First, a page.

Hi. My name is Adam Saunders and I live in the world of 1's and 0's. This is my tiny contribution the vastness of internet information. It's just an opinion and should you have your own, please comment it!
I found it difficult to find an unbiased comparison between these two mid/high end 7.1 headphones so thought I'd contribute to anyone wanting to know the difference. I now have the chance to do a side by side comparison.
First I just want to point out that I own both of these headphones for some time so can say that I am completely unbias.
They are both headphones that won't disappoint. You'll find the Kraken's have a deeper bass where the Cloud 2's have a far better fidelity. Moving from a Kraken to the Cloud 2 you feel you miss the bass. Moving back you realise the bass is perhaps a little over exaggerated, and the clarity in typical voice and hi-end frequencies are just not as clear. As a sound range goes, it's clear the Cloud 2's are better, but that isn't to say that the Kraken's are bad at all. In fact they are excellent, just not as excellent.
The build quality of the Cloud 2's are better too. The materials are more solid and leaks less noise. The braided cord is softer which on the Kraken causes a lot of noise in the phones whenever anything touches or rubs the cord, which is all the time. You can wear either for extended periods, but I'd actually say that Kraken's are better in a warmer environment over extended period of wear.
One thing I like about the Kraken is that microphone can be pushed into the headset whereas the Cloud 2's is detachable. Detaching isn't as convenient so I tend to just leave it there where I can just push the Kraken one out of the way when not in use. The microphone on and off button in the stem itself as well as having a light to show if it is on and off is also a very practical feature. The Cloud 2 has the on/off switch on the USB control so is hard to tell if its been disabled or not without inspection.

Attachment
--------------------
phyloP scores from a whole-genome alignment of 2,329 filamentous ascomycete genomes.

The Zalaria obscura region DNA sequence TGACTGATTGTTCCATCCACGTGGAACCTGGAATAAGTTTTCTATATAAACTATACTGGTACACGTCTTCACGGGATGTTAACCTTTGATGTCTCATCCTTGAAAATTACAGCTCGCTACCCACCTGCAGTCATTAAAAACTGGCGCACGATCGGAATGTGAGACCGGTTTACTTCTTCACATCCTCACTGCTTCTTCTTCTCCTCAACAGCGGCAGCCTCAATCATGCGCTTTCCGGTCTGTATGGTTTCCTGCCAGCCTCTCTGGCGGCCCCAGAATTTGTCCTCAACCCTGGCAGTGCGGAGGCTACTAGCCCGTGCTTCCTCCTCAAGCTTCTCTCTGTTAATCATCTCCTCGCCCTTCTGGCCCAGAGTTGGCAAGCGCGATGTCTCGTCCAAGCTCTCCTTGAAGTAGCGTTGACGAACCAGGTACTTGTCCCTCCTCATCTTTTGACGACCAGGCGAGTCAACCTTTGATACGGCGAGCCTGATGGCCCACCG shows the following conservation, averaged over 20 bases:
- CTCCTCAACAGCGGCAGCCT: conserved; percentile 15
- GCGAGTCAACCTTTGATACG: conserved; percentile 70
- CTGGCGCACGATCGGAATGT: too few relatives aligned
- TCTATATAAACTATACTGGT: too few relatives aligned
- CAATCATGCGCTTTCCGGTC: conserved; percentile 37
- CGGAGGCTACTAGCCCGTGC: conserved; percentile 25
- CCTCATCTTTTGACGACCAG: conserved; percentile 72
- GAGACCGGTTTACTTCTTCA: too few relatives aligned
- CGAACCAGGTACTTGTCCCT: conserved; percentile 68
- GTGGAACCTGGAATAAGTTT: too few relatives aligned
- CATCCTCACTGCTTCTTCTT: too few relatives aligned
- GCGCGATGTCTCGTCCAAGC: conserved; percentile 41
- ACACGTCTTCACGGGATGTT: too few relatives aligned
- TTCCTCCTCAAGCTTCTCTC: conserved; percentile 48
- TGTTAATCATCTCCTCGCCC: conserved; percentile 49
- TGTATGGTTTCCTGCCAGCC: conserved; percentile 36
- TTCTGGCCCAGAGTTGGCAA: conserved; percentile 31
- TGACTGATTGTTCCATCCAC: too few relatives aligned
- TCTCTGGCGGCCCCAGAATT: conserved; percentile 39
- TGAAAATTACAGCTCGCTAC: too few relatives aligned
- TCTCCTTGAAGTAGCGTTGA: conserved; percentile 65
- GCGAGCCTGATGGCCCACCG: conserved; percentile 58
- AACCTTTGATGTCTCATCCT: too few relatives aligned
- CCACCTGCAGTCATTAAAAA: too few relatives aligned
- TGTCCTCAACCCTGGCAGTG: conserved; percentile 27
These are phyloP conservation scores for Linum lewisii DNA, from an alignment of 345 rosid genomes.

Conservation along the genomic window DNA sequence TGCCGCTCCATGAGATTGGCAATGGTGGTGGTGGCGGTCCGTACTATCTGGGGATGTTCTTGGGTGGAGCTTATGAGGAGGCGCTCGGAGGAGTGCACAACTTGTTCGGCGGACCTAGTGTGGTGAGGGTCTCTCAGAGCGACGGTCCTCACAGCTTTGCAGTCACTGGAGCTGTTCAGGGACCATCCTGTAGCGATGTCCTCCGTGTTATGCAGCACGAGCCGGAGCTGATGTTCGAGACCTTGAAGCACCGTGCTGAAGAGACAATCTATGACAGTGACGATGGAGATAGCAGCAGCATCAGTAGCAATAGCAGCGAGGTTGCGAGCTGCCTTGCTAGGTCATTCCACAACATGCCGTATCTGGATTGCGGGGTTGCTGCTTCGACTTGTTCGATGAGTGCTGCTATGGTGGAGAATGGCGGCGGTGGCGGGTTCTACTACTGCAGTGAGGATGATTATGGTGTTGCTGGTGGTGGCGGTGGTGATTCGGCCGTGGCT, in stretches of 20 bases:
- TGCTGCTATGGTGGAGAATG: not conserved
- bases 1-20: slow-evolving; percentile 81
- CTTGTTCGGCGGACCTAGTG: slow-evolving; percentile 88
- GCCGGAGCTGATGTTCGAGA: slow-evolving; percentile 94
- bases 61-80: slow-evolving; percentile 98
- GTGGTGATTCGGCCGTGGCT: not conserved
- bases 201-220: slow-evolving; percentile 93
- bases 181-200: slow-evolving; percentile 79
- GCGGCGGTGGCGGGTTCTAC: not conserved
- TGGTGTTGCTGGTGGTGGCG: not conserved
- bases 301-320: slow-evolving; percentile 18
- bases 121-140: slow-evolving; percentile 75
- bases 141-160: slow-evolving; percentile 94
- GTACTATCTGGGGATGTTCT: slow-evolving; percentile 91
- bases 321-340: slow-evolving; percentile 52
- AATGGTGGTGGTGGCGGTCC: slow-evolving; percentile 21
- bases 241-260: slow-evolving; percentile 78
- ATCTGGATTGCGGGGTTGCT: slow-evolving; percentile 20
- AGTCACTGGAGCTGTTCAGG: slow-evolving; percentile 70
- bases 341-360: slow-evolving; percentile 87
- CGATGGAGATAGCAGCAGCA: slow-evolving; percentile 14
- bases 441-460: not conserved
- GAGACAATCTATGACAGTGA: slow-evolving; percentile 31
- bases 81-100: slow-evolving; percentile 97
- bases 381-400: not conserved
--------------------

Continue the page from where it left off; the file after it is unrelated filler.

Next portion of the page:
I do like the controls on the Cloud 2 USB control "fob" and it gives a nice long cable to work with. You can plug the headphones directly into a standard 3.5mm phono socket including the mixed audio/mic ones you have on phones and laptops though I haven't fully tried this yet to see if the quality is still as good as the USB soundcard.
If I could only choose one, I would personally recommend the Cloud 2's.
Well that's the end of Google Chrome password manager feature for me. It's just too damn easy to hack and get passwords for every website that someone uses. So I've done something about it, and I think you should be doing it too.[more...]
One task many webhosts face is that that sometimes Microsoft IIS websites on a shared hosting platform lose their folder permissions for the anonymous user.
In order to fix this, I have created a tool that will work with IIS7 and IIS8 that will go through all of your websites and reset the folder permissions on the root directory to ensure that the user account that IIS needs to access the web files has permissions to access the folder.[more...]
Over the next few weeks I've been working with SignalR allowing for a paradigm shift in application development where the concept of sending a request for data and receiving a response from a web server is changed with asynchronous, instant communications going both ways without any "polling" (constant pings for actions) when used with Windows 2012 server (Websockets).
Should I go for the Galaxy Nexus? In this article I will talk about the pros and cons of the new Nexus device and whether I should replace my Nexus One with the latest Nexus release..